Wednesday, May 31, 2017

Honesty Is Still The Best Policy

Well, the end of another school year is in sight and, as always, it makes me feel a bit nostalgic and contemplative.  I find myself evaluating our curriculum choices, activities from the year, and in general assessing the heart and processes of our homeschool. This year has been unique for our family in many ways. We are on the road frequently with our ministry, which has provided many new and wonderful experiences for our children (sightseeing, meeting new people, lots of family time…), but it has also changed how our school time looks.  Flexibility has been a key factor for this “stay at home mom,” who no longer stays at home all of the time.

As I have been thinking over this past school year, I have found myself asking several questions: What worked well for us? What areas would I like to change or improve?  What do my children need from me as their mama and as their teacher? How do I stay focused on the why’s of my homeschool heart and not just the how’s

I would like to share some thoughts and ideas with you over the next few weeks in a series of posts using the word HOMESCHOOL as an acronym. I hope this will be an encouragement to you in your own homeschool journey. Starting with H, then….

What I’ve Learned About HOMESCHOOLing:
Honesty Is Still the Best Policy

How many times has someone asked you a question and multiple answers run through your mind. This happens with our children all the time. “Mom, where did you put my big paper star with the glitter on it?” Oh, no! Your mind whirls with what to say. The truth? (“I threw it in the trash.”) The brush off? (“I’m not sure.”) A lie? (It must be somewhere in your room.”)

We often find ourselves in these moments with other people; they invite us over, ask if we will be going on vacation, comment on a recent purchase…the list goes on. Questions can easily put us in a defensive mode or tempt us to take the “easy” way out by answering with a lie or giving them the brush off.

The hardest moments come when we are asked about something that is close to our hearts. “Mom, why did we have to move away?” “Why do you homeschool your kids?” “You only have two children?” (or “You have how many children?!?”)

As uncomfortable as it may be, I have found that the honest answer is still the best one we can give. On so many levels, honesty is a win-win. Not only do we want to be known as a person of integrity, we would like others to be honest with us. This is especially crucial with our children. I need to be willing to answer them in an honest way so that they can trust me with their hard questions.  Sometimes this can be humbling. Sometimes it means that I will have to own up to a mistake. Sometimes the honest response will lead to more questions, or possibly even criticism.

Being honest in our answers may not be easy, but it can have long lasting value. Your children will know that they can trust your words and believe what you tell them. You will be modeling a lifestyle of genuineness in front of them—and can then ask that they be open and sincere with you.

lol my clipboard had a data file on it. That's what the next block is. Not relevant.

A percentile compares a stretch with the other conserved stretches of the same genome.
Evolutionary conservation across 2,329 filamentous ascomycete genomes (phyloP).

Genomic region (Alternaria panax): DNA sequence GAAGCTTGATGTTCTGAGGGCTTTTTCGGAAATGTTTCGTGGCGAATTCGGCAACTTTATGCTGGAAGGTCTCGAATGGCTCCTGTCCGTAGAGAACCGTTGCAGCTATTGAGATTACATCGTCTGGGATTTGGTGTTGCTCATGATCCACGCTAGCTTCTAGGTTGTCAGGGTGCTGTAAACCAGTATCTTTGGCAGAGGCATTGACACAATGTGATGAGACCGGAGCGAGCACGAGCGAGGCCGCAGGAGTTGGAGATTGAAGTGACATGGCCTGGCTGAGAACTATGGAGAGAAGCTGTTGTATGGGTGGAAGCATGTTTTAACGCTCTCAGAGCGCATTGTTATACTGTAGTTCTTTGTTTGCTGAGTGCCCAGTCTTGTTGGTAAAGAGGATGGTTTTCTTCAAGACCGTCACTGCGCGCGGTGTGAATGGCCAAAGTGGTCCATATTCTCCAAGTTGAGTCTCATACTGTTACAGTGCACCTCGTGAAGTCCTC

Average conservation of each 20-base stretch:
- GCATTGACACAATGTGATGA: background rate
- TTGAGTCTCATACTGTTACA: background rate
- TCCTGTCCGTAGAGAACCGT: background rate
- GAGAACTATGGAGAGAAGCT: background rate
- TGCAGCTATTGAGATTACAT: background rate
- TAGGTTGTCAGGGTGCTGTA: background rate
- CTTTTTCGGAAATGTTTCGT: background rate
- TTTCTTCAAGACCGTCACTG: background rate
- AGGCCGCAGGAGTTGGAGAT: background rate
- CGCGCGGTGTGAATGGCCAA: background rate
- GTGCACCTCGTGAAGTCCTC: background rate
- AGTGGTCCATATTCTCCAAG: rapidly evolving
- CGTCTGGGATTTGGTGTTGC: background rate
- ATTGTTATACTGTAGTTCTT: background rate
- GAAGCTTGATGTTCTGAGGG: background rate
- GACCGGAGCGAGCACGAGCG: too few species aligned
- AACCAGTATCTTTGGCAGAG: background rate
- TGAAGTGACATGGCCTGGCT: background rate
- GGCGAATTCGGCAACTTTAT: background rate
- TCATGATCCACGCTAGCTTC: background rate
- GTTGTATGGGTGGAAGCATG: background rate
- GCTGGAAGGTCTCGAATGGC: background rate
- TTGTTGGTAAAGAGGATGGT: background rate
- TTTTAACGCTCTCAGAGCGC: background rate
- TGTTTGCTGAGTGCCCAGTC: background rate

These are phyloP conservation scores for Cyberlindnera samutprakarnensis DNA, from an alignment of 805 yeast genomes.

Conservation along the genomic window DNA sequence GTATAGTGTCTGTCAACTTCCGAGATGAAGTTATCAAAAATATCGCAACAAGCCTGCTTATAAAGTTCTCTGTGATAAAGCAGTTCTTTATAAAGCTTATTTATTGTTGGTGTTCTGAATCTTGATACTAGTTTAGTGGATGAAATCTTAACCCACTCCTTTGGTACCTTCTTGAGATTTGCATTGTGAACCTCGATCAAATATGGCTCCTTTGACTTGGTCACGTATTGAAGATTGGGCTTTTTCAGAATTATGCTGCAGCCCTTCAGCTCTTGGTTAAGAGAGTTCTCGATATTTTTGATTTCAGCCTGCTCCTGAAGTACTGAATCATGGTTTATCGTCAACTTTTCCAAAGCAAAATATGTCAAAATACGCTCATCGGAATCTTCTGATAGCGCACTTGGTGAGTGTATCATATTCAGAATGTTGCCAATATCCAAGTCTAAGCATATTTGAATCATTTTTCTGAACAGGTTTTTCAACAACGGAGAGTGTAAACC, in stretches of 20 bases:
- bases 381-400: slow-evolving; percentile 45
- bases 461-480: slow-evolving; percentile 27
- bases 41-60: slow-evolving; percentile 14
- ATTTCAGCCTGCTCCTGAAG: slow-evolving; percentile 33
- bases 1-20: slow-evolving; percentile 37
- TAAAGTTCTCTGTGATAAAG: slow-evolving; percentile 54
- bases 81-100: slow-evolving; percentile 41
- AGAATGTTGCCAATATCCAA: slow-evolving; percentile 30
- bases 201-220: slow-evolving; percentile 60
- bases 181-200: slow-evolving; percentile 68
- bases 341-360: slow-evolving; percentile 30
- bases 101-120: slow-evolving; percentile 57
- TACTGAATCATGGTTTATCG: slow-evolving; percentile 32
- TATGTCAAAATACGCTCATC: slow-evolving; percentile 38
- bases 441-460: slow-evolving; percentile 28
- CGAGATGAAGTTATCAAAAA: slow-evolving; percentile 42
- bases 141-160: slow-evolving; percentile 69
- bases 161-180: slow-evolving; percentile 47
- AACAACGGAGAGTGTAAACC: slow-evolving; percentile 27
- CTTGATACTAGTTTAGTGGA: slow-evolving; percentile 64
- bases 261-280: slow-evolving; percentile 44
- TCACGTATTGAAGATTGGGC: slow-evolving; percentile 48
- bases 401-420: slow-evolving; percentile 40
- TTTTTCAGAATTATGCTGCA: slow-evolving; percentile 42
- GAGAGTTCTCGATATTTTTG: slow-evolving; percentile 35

Here are a few ideas to help when you are faced with one of those kinds of questions:

  •   Have an answer prepared ahead of time.
Even when our son was quite young, he was tall for his age. (His daddy is 6’5”.) People would make the strangest comments about his height, and I began to notice that he was getting embarrassed whenever that would happen. I did not want him to feel insecure about this, so I came up with a way to respond every time someone would say something to him about his size. “Yep,” I would say, “tall and strong, just like his daddy.” My little guy would throw back his shoulders, puff out his chest and grin. (He wanted to be like his daddy!) The person would smile and walk away laughing a little. Whew! Awkward moment instantly neutralized.

Think of the questions you get asked a lot. Are they about homeschooling? Are they about your children’s abilities? Are they about where you live or how you spend your time? Come up with responses that are kind, but also honest, and have them tucked away ready to use at a moment’s notice. 

  • Be discerning about how much information you give, and to whom you give it. 
  • You can be honest and forthright without disclosing all of your reasons or sharing everything. Sometimes we feel like we need to defend our actions or convince others to agree with us and this causes us to say too much. Sometimes our children are not ready for all the details or will not understand the full answer. Think through what you should say and how much you should say. Speaking less is often better—especially in controversial conversations.

  • Ask questions.       

One way I have found to respond to a question is with another question. This is especially useful if the person you are talking with is engaged in a similar activity. For instance, if someone asks you, “What type of curriculum do you use in your homeschool?” and they also homeschool their children, you could say, “Oh, a variety of things. What curriculum do you use?” Asking questions allows you to be on the guiding side of the conversation and can help keep a potentially uncomfortable situation from becoming downright awkward.  

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